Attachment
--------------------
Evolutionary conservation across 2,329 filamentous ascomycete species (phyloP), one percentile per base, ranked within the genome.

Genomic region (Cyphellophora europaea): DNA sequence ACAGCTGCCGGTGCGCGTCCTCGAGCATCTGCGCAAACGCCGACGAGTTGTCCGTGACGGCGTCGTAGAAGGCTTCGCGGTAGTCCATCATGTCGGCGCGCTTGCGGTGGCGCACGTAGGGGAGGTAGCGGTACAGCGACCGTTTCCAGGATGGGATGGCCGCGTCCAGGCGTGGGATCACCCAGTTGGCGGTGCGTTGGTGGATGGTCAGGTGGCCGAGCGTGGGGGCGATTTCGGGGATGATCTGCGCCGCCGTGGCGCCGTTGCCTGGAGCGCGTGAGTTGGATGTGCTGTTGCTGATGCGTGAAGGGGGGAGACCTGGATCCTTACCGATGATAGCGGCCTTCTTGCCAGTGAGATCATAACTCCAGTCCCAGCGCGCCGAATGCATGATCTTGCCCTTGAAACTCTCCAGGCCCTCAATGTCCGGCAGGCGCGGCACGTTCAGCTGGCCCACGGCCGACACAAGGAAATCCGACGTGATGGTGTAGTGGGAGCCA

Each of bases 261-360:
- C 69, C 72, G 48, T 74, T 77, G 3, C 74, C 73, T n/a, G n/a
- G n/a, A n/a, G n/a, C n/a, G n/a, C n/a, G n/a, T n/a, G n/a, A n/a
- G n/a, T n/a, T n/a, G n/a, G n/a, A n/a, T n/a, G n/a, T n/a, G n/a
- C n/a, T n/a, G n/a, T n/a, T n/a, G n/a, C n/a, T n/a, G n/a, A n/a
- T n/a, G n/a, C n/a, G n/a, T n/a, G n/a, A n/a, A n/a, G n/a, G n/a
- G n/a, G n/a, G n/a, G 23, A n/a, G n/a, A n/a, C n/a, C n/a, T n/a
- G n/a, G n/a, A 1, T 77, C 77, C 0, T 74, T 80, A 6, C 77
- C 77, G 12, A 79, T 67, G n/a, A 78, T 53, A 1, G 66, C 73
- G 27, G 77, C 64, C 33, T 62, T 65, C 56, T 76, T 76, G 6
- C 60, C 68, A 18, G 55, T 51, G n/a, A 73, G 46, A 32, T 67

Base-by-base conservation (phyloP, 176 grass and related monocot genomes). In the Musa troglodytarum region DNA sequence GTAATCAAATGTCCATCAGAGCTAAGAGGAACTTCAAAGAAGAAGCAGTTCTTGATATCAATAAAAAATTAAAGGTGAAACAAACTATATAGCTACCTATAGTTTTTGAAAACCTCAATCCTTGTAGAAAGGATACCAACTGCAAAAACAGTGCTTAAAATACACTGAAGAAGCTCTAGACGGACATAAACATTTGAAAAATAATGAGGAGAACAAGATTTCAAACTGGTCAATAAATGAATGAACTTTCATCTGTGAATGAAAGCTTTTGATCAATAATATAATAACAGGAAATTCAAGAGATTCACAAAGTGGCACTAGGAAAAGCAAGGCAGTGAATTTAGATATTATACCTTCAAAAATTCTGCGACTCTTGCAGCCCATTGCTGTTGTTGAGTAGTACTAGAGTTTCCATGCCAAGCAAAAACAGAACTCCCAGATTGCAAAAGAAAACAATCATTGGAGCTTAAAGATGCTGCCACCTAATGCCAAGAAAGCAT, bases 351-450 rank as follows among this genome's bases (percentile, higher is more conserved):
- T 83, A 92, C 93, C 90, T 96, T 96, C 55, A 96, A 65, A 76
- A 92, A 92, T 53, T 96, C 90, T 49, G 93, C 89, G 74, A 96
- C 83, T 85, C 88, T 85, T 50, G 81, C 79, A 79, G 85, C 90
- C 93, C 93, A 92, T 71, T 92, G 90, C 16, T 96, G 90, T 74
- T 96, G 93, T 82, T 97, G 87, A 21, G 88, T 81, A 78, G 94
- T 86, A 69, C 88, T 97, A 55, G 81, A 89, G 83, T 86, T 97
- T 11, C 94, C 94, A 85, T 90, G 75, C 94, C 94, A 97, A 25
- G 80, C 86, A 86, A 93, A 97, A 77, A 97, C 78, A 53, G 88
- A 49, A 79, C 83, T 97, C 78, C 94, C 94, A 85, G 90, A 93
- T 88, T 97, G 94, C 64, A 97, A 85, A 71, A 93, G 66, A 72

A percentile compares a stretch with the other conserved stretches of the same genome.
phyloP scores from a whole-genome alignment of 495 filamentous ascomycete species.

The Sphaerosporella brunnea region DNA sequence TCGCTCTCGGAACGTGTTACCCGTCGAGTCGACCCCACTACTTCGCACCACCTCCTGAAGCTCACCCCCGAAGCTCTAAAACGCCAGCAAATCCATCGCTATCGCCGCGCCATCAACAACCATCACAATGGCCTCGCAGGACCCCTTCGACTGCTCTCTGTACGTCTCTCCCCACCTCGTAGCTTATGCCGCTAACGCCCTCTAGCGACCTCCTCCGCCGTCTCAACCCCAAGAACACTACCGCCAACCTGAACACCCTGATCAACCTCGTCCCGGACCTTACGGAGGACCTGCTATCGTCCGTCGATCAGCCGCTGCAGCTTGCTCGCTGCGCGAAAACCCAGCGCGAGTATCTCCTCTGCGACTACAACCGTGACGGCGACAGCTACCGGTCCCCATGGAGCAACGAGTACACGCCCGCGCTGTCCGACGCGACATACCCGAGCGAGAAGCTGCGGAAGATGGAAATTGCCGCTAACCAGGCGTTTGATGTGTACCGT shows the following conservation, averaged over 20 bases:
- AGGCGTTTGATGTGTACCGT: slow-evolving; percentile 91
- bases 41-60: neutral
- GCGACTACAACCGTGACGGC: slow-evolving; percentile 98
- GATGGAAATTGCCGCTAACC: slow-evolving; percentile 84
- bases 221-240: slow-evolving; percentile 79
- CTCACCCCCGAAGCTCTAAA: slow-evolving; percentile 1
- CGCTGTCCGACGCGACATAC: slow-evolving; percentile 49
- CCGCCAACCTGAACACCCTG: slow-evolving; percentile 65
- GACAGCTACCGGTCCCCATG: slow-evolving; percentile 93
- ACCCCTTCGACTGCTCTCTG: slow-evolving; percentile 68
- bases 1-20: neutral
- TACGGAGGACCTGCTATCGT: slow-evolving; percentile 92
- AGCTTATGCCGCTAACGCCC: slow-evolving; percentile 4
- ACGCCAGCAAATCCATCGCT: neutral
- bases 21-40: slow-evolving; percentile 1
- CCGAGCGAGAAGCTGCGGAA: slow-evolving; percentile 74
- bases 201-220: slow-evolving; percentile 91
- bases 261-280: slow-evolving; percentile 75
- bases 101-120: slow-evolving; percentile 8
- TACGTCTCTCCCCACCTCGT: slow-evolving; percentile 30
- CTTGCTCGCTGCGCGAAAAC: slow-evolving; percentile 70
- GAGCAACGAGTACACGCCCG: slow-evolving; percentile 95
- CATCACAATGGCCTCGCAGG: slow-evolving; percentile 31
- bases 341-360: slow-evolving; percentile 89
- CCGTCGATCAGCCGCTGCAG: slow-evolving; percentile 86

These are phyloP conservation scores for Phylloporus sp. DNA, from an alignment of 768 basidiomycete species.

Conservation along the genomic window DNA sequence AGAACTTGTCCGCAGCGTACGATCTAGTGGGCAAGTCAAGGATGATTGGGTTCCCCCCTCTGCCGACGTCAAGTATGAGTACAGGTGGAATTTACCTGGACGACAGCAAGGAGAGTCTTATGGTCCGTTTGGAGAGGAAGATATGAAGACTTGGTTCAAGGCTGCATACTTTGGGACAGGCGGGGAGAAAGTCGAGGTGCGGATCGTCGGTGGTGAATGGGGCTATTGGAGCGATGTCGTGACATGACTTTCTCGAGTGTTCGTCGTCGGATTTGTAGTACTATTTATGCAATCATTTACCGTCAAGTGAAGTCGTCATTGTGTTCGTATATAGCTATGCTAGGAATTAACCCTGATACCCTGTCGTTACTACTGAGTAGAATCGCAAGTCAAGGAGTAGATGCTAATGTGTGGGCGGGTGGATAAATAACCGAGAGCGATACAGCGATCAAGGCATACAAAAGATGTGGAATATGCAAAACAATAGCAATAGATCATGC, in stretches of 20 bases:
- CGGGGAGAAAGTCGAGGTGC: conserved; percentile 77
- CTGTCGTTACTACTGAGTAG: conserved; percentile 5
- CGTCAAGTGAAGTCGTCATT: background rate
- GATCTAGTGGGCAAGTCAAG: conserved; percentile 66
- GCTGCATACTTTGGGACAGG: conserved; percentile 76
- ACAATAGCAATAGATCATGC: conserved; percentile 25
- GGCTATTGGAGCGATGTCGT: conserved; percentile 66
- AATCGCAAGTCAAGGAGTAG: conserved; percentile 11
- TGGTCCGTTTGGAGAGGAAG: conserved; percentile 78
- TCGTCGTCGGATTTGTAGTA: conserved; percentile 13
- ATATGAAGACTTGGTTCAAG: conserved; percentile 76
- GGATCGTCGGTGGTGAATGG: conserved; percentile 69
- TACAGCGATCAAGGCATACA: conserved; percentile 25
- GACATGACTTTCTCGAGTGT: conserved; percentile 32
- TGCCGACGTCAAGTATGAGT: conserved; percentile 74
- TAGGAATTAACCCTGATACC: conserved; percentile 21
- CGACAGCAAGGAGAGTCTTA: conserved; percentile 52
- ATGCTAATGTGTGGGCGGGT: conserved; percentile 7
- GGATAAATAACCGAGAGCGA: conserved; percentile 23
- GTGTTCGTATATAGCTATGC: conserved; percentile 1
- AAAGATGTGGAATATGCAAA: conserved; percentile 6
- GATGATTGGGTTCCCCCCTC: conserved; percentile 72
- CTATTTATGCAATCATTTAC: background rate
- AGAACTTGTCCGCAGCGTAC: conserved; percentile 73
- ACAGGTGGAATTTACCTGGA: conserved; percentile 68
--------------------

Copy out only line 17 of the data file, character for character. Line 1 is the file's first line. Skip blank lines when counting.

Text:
- C 83, T 85, C 88, T 85, T 50, G 81, C 79, A 79, G 85, C 90